As some of us know far too well, forecasting the future with any precision is extremely difficult. There’s at least one exception to the rule, though. Population trends show themselves decades and even centuries in advance. If we know how many people were born in a given year, we can extrapolate what the population will look like far in the future.
On the other hand, demographic forecasting still requires assumptions. At what age will people start having children, and how many will they have? How will new medical advances affect life spans? When will people start working, stop working, and enter retirement? Small changes in any of those assumptions can quickly affect population numbers.
Today’s Outside the Box wrestles with that last question. In the United States we allowed the federal government to set 65 as the retirement age by making Social Security available to most workers at that point in their lives. The retirement age is going up to 67 for the younger members of the Baby Boom generation, but even that may be too “young” to retire in the future.
We Baby Boomers were never big on conformity. Voluntarily or not, a large number of us fully intend to stay in the workforce to age 70 and beyond. If 70 is the new 65, we will see significant changes in the ways people spend their money and the kinds of investments they want.
Matthew Tracey and Joachim Fels of PIMCO outline some of the possibilities in this report. I found it very interesting, and I think you will, too.
Speaking of things changing, the weather in Texas has been nothing like anything in the past. It is mid-February and I’m having to turn the air conditioner on at night. The forecasters tell us it’s going to get into the 80s on Friday. Talking with my long-term Texas friends, none of us can remember weather like this. Cooler than normal summers, milder than normal winters. I guess it’s a good thing it’s not like this every year, because then we’d have a wave of tax refugees showing up from California. Then again, this is Texas. If we wait a bit I’m sure we’ll get our usual ice storms and other nasty stuff. Winter is coming. Maybe.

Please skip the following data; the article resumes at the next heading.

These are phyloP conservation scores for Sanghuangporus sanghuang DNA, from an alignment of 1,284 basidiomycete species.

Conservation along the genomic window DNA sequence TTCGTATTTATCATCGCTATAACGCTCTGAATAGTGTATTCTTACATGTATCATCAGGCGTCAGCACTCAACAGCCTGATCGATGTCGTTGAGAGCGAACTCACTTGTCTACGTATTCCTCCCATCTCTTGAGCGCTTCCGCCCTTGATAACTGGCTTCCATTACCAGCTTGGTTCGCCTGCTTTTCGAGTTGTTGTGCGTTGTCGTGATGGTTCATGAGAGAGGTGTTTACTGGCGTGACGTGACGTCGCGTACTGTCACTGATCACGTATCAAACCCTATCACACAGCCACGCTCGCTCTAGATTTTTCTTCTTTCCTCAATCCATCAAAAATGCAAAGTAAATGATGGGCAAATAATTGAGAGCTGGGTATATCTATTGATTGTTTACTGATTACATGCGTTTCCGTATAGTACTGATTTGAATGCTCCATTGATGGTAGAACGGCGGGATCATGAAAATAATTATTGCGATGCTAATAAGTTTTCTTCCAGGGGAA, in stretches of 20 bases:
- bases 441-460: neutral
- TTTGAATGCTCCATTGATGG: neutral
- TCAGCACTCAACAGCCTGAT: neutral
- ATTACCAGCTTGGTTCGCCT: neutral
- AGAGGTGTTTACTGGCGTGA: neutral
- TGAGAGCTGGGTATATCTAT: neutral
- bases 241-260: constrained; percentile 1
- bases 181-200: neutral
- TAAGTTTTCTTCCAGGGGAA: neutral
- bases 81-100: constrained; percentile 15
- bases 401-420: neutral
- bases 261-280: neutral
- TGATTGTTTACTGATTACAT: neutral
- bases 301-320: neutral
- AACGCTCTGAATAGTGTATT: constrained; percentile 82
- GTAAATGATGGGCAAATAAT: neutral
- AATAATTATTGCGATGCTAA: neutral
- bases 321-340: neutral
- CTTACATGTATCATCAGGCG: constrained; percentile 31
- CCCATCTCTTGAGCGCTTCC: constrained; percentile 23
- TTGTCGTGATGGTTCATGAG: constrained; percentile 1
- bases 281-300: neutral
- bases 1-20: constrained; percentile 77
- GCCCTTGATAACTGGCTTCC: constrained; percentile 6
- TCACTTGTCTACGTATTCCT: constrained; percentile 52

I am struggling to keep up with the research my 20-some teams are developing for the chapters of The Age of Transformation. Thankfully I have a small team helping me review the research, which is on top of the research I’m doing for the five or so chapters that I’m personally writing. Plus, there’s my regular reading for doing the weekly letters and so forth. It is forcing me to sort through the pile of items in my inbox as to what is must-read, what can wait, and what I just don’t have time for. I really am learning to depend on people to make sure the things that I must read get on my radar screen.
I’m going to go ahead and hit the send button, as I have to prepare for an interview with CNBC Asia on Japan and related topics. You have a great week, and I hope that wherever you are, your weather is as good as ours.
Your marveling at the speed of things changing analyst,
John Mauldin, Editor
Outside the Box
70 Is the New 65: Demographics Still Support 'Lower Rates for Longer'
By Matthew Tracey and Joachim Fels
PIMCO.com, February, 2016
The so-called demographic cliff remains at least a decade away; meanwhile, global demographics should continue fueling the savings glut.
Is global aging about to end the savings glut? Some observers think so. More and more baby boomers are reaching retirement age, and they will soon not only save less but…